By Alex Garland
While reading The Beach, the emotion I felt most frequently was anger. Not because the book was bad—quite the opposite. I felt angry because this book is really good, and it seems to have been collectively forgotten by the literary world despite critical acclaim and commercial success upon its release in 1996. I only became aware of it myself after the release of the hit film Ex Machina in 2015, which was written and directed by Alex Garland. Before his directorial debut, he worked as a screenwriter for movies such as Never Let Me Go, Sunshine, and 28 Days Later. And before that, he was a novelist, with three books to his name: The Coma, The Tesseract, and The Beach.
Trying to describe The Beach is a nightmare. The premise? A young man travels to Thailand, where he hears rumors of a secluded and mysterious beach inhabited by a select group of people who have almost completely cut themselves off from the outside world—and, of course, he immediately sets out to find them. But if you want to know the plot of The Beach, you’re asking the wrong question. Almost nothing actually happens in this novel, and what does happen is virtually irrelevant. You should be asking about the mood, the tone, the setting, the structure, and the pop culture references.
The word that comes to mind is “hypnotic.” I deliberately read The Beach at a slow pace, because it simply didn’t feel like anything else I’d encountered before; I wanted to soak in Garland’s prose and hallucinatory world. There are certainly pop culture parallels—Lord of the Flies is an obvious reference point, and the characters explicitly invoke the sweat-sticky dream of Apocalypse Now. But if those aren’t horror stories, they’re at least horrifying stories, and I’m not entirely convinced that The Beach is meant to be horrifying (although it certainly slides in that direction during certain scenes).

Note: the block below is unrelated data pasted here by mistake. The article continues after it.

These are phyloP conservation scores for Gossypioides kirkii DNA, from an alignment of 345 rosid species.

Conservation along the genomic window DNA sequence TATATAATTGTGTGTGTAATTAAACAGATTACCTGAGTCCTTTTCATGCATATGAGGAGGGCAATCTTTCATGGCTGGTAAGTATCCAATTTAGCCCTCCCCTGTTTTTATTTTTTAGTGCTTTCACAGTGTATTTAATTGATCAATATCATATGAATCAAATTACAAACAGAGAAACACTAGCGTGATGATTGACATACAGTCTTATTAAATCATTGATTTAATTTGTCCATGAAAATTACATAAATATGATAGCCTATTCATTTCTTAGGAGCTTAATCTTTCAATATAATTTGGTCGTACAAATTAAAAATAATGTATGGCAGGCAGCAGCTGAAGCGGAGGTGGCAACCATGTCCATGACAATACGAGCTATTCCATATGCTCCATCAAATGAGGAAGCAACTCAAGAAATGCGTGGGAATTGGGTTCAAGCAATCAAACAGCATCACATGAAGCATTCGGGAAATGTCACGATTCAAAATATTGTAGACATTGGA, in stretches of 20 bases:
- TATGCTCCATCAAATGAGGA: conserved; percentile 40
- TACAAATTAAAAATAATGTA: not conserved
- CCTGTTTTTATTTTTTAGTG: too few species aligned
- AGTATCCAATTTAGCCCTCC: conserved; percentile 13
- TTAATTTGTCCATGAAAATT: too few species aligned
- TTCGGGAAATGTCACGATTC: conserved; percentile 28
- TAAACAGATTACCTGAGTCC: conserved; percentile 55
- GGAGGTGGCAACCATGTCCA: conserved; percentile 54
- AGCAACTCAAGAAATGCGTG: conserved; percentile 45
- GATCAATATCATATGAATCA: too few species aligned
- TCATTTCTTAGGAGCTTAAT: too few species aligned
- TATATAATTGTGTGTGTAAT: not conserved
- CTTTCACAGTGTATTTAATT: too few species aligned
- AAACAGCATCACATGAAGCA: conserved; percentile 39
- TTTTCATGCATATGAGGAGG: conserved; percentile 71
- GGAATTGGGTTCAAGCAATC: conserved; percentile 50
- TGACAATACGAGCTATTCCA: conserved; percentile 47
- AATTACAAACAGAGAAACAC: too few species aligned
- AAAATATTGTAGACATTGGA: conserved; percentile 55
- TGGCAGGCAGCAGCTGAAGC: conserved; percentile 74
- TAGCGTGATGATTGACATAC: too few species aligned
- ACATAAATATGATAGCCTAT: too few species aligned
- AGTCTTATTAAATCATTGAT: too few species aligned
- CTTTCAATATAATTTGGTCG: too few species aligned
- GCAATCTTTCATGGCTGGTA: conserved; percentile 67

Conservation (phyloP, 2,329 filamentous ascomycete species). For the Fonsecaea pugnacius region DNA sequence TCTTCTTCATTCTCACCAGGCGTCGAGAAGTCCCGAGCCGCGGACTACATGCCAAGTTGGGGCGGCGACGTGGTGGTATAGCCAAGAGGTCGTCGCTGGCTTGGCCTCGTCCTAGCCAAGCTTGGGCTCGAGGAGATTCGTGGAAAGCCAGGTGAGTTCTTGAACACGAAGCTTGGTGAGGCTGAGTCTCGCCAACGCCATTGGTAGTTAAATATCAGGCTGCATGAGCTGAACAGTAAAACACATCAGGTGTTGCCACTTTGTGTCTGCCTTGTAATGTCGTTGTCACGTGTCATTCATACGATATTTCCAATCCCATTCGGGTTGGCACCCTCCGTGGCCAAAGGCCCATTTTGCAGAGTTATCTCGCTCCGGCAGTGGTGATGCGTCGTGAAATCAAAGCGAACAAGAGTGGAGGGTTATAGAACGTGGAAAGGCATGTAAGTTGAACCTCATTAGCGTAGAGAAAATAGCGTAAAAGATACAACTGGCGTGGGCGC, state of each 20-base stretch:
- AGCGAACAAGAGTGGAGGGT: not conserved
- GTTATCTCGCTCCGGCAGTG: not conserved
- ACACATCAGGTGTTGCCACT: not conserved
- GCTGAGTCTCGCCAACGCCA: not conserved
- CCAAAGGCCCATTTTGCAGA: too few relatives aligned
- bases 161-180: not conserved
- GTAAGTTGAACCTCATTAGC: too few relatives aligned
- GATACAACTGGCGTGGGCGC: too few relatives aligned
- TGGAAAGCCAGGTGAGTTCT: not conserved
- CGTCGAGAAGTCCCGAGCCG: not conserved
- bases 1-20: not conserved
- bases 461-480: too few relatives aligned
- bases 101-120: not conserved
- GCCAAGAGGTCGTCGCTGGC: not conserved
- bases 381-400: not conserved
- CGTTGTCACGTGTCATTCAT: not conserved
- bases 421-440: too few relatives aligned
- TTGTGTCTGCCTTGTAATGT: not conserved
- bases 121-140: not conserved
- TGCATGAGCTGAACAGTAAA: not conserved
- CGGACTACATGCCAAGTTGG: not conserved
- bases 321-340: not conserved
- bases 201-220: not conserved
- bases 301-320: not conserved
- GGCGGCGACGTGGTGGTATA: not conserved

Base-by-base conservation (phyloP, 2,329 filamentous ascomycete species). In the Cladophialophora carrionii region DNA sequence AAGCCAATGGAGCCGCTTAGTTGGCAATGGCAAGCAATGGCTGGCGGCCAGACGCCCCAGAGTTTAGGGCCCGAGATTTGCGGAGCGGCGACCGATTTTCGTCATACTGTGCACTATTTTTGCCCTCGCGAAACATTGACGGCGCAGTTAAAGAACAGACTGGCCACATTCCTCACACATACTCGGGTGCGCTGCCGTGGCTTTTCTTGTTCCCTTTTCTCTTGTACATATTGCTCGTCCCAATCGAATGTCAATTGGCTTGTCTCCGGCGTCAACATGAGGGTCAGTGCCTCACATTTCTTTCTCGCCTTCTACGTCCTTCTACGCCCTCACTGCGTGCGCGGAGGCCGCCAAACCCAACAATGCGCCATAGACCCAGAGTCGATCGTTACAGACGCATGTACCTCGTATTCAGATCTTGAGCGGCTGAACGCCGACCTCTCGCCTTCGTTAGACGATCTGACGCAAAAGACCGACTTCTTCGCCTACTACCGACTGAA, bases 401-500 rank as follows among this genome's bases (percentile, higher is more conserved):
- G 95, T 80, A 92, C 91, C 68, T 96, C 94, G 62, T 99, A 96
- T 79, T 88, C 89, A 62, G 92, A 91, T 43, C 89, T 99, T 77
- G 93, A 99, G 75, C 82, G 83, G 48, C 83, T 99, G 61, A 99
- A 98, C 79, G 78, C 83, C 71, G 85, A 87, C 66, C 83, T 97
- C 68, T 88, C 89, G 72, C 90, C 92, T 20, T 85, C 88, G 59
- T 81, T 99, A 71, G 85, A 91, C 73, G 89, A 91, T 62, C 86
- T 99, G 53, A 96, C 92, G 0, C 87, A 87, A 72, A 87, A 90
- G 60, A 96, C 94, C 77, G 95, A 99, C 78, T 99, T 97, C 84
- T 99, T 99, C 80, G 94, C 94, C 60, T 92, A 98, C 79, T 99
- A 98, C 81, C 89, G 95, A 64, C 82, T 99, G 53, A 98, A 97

The Beach is both fascinating and frustrating in that it is exceptionally difficult to pin down its central theme. Is it a critique of anti-civilization fantasies, or perhaps an assertion that no society is immune to entropy? Is it tongue-in-cheek, a riff on the way pop culture shapes, sculpts, and ultimately distorts the way we see the world? Or, perhaps, it’s merely the story of a generation lost in limbo, to whom the Vietnam War is not a scar but an exotic fantasy, and to whom the internet and the Information Age is still just light leaking over the horizon before a sunrise. How do you find purpose in a world on the cusp of change? Who are you?
Garland plays with that collective fantasy we all have (or, I assume we do—maybe I’m the only one) of cutting ties with friends and family and striking out into the unknown, of traveling the world with hardly any possessions to our name and going where the figurative current takes us. He also plays with the Western mindset of perceiving the East not as its own place with its own people who deserve respect, but as a place where you go to become Cultured™, so you can brag to all your acquaintances about how worldly you are. But The Beach is not a mockery of Westerners, nor is it antagonistic to the reader. It’s an impressively subtle bit of satire that never undermines the holism of the book.
It wasn’t until I watched Danny Boyle’s film adaptation of The Beach that I fully understood the magnitude of Garland’s balancing act in the novel; he funambulates between seriousness and satire, realism and hyperbole, clarity and delusion with such exactitude that the illusion is never broken, the hypnotic spell never undone (the movie, on the other hand, topples over into the story’s satirical and hyperbolic qualities, and the themes of the novel are blown so cartoonishly out-of-proportion that they lose any semblance of legitimate meaning—there are few things are I disagree with more than the phrase “the book is always better,” but it’s true in this case). The Beach is a slippery, confounding work, a haunting piece of fiction which I have difficulty articulating why I like so much, so much that I’m angry more people haven’t read it. You’re missing out! Please read it, because I’d rather not be angry anymore.
Review by Aaron Larson